Make Sure You Address Your Gaps in Your Credit History

Make Sure You Address Your Gaps in Your Credit History

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Make Sure You Address Your Gaps in Your Credit History
A key component to repairing credit is being able to access one's credit history in the hopes of understanding how much progress has to be made before one can be considered a good candidate for a loan or credit card. Indeed, many of the entries on a credit history report may not reflect good credit practices or positive credit events. Financial maneuvers such as declaring bankruptcy and restructuring your debt get factored into your credit history.
For those who aim to repair their credit or have a reasonably good credit score but are still looking to improve it, a critical, direct strategy for turning things around is to evidence solid debt/loan management to credit reporting agencies when creditors fail to disclose this information. Making timely payments is one important way to improve one’s credit.
Other absences on a credit history report may have little to do with the contents or nature of monies borrowed, but of standard identifying information. Some of these details, while obviously necessary for a complete personal credit history, may nevertheless have an unexpectedly large impact on your credit if missing.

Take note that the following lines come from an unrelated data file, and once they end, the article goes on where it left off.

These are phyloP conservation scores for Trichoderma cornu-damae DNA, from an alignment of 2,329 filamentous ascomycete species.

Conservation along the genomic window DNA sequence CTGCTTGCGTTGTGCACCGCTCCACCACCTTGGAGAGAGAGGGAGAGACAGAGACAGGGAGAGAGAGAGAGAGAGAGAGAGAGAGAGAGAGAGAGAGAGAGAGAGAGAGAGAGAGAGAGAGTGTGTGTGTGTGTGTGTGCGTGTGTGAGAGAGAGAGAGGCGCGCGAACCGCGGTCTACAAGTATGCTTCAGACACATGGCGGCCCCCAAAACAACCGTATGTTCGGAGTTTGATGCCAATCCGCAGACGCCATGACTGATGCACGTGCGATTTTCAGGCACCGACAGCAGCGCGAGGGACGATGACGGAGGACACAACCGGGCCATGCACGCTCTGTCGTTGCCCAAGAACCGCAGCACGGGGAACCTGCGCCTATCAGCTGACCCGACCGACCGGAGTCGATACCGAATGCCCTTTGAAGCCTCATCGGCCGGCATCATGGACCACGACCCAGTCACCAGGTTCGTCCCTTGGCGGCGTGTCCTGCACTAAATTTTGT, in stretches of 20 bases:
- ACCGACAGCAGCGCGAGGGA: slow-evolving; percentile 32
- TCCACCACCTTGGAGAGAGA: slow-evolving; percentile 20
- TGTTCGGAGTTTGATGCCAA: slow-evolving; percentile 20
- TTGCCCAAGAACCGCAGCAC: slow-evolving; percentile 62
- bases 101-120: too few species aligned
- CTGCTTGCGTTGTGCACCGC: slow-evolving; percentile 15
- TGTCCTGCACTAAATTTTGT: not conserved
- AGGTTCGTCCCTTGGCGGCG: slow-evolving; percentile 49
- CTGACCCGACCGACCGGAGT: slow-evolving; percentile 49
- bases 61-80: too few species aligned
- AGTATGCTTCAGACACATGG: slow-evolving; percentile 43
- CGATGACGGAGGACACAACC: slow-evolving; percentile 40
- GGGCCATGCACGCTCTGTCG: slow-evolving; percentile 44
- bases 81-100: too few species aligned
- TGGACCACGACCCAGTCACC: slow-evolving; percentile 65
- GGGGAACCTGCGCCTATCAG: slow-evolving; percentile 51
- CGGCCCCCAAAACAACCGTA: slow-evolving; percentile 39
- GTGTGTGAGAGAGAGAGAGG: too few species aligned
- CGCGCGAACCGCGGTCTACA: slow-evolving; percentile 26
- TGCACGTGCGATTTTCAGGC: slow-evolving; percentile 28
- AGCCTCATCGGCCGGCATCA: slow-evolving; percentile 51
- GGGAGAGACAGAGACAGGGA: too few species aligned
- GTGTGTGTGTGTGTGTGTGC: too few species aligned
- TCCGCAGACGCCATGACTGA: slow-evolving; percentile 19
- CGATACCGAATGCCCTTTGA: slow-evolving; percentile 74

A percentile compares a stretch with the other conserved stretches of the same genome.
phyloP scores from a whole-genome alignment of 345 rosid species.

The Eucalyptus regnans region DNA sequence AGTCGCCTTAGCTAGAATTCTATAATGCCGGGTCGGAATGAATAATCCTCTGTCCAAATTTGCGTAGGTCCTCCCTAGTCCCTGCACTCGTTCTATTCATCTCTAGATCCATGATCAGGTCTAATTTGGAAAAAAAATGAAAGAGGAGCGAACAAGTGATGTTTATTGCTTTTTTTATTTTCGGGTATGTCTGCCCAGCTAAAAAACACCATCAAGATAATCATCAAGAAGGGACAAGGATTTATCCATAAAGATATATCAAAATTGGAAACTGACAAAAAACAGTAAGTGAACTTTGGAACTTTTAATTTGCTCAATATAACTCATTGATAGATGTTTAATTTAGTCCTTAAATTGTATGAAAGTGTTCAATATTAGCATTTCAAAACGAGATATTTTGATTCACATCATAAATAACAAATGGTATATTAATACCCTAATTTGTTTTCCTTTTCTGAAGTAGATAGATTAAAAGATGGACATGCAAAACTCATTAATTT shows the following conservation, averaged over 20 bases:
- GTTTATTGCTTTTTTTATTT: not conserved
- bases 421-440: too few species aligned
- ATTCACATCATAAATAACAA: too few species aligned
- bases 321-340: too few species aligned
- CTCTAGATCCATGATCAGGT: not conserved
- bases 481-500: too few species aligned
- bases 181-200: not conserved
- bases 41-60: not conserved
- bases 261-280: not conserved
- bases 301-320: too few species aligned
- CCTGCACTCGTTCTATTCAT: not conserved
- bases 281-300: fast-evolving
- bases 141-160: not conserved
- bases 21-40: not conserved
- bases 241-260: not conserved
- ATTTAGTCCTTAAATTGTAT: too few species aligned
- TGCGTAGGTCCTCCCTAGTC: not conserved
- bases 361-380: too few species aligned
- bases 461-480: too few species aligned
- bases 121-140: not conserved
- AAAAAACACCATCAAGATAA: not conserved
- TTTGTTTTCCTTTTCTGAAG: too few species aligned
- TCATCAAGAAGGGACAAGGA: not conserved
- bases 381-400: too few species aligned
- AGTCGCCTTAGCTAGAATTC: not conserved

For example, some debtors might think it inadvisable to include a telephone number in their credit history report, especially as creditors might see it and exploit it to pester their customers at home. On the flip side, though, most creditors already know your number and are calling it if you continue suffer from debt. More importantly, a permanent phone number is a hallmark of home ownership and, thus, financial stability.
In addition, if you are recently married or divorced and you think the inclusion or exclusion of your spouse's credit history is advantageous to your own ability to generate good credit, you may also ask a credit bureau if they will consider adding your partner's records to the mix. This may be especially prevalent if you and your wife or husband have opened a joint checking account. While credit report agencies are under no obligation to affix this to your credit history report, if you have maintained a friendly, respectful rapport with yours, circumstances may turn out in your favor.  

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